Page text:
Category Archives: I think too much

At the End of the Day

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Today is the final day of the blogging challenge. I am glad.

What I have learned from blogging for 30 consecutive days will not become clear until later. That’s my pattern. It takes a while for things to percolate in my brain before I can form conclusions.

The statistical data is immediately apparent, however. Out of the 30 posts in 30 days, my most read post was How To Be Thin.

I can wax poetic all day long about art, family, travel, God and any number of other topics, but at the end of the day, if I want readers … if I want friends and followers … I’ll write about how to be thin.

Thank you, FLX/WordCount 2014 Blogathon; there is much to think about.

full sails

 

 

The Blogging Challenge

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A challenge is a good thing. It changes up the routine. It forces emphasis in specific areas while other areas are neglected. In a rosy world, all challenges would be short-lived; self-imposed and only for personal growth. Unfortunately that’s not the kind of challenge a large percentage of the world’s population have the luxury of experiencing. Their challenges are more dire – poverty, hunger, loss, despair, victimization – the kinds of challenges most of us can’t fathom. On that note I laugh at myself as I look back on the daily blogging challenge that is about to come to an end. How grateful I am that this is my only challenge.

Japanese garden Gibbs Garden

 

 

Day 19

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The blogging challenge is challenging but not impossible. It’s not impossible to find something to make a comment about for 30 days in a row. But today is only day 19. There is still time for me to drop the ball.

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On day 19, however, that’s not my concern. My concern is this – can I conquer the fear that constantly dogs me.

This blog, up ’til now, has been a place for me to put into words the thoughts that swirl in my mind and my observations about stuff that happens in our world. That’s it. I offer no expertise on any topic. I can’t help anybody lose 20 pounds in 10 days. I can’t help anybody get rich in 5 easy steps. I can’t help anybody get published. I can’t help anybody find inner peace through spiritual advice. I can’t wax poetic about anything political. All I do is share what I’m thinking. But it is with much trepidation every time I share.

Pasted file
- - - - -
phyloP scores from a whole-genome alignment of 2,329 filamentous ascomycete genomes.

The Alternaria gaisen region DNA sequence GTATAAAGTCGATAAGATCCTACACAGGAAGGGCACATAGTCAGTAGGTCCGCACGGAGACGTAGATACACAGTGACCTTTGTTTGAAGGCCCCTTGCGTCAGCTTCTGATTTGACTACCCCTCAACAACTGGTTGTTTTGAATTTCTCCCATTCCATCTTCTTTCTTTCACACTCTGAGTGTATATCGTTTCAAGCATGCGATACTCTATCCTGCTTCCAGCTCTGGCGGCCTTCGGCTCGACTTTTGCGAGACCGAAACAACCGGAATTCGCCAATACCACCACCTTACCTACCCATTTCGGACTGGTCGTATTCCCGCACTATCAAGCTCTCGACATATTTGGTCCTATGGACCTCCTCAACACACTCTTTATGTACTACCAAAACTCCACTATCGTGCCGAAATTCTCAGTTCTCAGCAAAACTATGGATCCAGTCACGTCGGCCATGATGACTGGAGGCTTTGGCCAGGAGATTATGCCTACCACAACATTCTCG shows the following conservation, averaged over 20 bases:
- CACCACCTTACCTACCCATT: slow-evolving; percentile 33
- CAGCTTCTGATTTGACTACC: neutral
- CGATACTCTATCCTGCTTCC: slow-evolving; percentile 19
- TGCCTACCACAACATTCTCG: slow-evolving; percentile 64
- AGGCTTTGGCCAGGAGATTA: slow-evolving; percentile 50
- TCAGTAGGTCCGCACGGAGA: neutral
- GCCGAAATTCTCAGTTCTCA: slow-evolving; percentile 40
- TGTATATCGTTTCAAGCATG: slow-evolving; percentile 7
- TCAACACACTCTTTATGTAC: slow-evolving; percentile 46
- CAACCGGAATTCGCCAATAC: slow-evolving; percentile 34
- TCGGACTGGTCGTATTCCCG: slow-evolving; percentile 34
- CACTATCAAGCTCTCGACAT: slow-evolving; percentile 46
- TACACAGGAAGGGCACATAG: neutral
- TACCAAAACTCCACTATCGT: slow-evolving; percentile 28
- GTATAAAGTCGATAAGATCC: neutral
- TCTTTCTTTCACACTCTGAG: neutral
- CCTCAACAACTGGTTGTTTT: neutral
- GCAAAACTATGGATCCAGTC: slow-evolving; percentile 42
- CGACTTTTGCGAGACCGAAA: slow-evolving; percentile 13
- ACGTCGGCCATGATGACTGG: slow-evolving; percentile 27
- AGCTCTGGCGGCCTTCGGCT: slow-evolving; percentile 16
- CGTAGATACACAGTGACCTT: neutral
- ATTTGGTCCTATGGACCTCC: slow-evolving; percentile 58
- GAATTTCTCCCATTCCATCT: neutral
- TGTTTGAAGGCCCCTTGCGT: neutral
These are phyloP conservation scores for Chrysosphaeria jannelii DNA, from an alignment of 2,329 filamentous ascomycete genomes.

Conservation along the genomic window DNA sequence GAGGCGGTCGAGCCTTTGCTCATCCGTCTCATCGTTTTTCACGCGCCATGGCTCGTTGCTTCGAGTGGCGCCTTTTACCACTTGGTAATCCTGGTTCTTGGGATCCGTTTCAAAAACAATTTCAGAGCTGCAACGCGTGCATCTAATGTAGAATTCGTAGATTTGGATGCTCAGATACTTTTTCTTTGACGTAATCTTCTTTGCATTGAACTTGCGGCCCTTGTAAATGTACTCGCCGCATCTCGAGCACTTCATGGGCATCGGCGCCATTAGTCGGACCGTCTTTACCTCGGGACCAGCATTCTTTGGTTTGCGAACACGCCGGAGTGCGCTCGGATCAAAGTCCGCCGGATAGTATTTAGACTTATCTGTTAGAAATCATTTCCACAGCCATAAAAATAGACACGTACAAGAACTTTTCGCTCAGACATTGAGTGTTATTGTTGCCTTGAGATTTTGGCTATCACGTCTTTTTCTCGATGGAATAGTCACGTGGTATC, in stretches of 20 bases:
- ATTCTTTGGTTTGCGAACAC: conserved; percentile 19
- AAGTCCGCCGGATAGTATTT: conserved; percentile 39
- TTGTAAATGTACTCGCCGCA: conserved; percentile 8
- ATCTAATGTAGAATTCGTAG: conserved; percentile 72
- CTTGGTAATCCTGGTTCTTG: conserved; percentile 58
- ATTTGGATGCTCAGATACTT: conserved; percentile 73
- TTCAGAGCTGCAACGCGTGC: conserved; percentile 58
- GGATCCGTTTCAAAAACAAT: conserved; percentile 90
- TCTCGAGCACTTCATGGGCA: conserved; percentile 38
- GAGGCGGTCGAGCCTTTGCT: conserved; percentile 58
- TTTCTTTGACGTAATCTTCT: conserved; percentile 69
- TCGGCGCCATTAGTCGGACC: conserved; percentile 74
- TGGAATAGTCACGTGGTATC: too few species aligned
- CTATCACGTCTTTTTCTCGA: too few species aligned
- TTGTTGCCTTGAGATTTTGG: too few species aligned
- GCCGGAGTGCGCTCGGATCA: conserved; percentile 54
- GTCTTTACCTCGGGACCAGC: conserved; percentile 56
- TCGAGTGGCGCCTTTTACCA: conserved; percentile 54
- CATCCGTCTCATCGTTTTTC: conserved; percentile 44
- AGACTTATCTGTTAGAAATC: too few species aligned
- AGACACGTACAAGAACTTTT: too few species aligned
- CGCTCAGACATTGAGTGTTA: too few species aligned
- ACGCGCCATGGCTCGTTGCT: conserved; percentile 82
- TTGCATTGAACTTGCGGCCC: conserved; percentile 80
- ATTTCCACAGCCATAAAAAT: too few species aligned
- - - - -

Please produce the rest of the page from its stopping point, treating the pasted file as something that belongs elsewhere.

Here, at day 19, I either have to get over this block, this fear of sharing what I’m thinking, or find another blog format. I’m a good cook. I could blog about food. I used to be a great gardener. I could blog about plants.

There was a time when I wasn’t scared of much. I’d launch into projects and projects would turn into businesses and all heck would break lose, in a good way, but I was never afraid. The only thing on the line then was money. I’ve never been afraid of losing money or any thing.

So what’s on the line now? When I was a youngster I must have been a hellion because my daddy would look at me in exasperation and say, “What will people think?”

Is that what I’m afraid of ? How do I get past the fear of what people will think about what I’m thinking?

 

 

 

 

Just Thinking …

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There is something like a bubble, a time of limbo, for families who have lost someone close. The time between the death of that person and a funeral sort of stands still. Much is going on, for sure, as plans have to be made and friends and family have to be notified. But it’s sort of surreal for those closest to the departed. Our lives stand still, on the inside, and we wonder how everyone else in the world keeps going about their business when our world has just changed forever.

My elderly aunt has died peacefully. My uncle died almost a year ago to the day, in the same hospice facility as she. My cousins were with each of them when they passed on. He became ill and died rather quickly. She took her time. The meanest of diseases, Alzheimers, had taken her recollection of her children a decade ago.

The loss of a child or younger person brings a kind of life-raping grief that I can’t imagine is ever consolable. My aunt’s slow and steady passing still leaves her family grieving, for sure. But they can be consoled, she had a long life, and for a few days they’re in this bubble – the in between time – until there is closure.

Go Ye Therefore and Like, Share … Repeat!

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I can’t figure out how to write this blog without echoing a blog I wrote earlier in the summer. Writing “Why do We Share?” helped me get a grip on the grip social media has on most of the world. It helped me sift through my thoughts as I wrestled with “how much do I want to share?” as well as, “how much do I really want to be privy to what other people are sharing?” I’ve gotten past my fears of “friending” and my uncertainty of “sharing.” I think it’s a good thing. So maybe this is “part two.”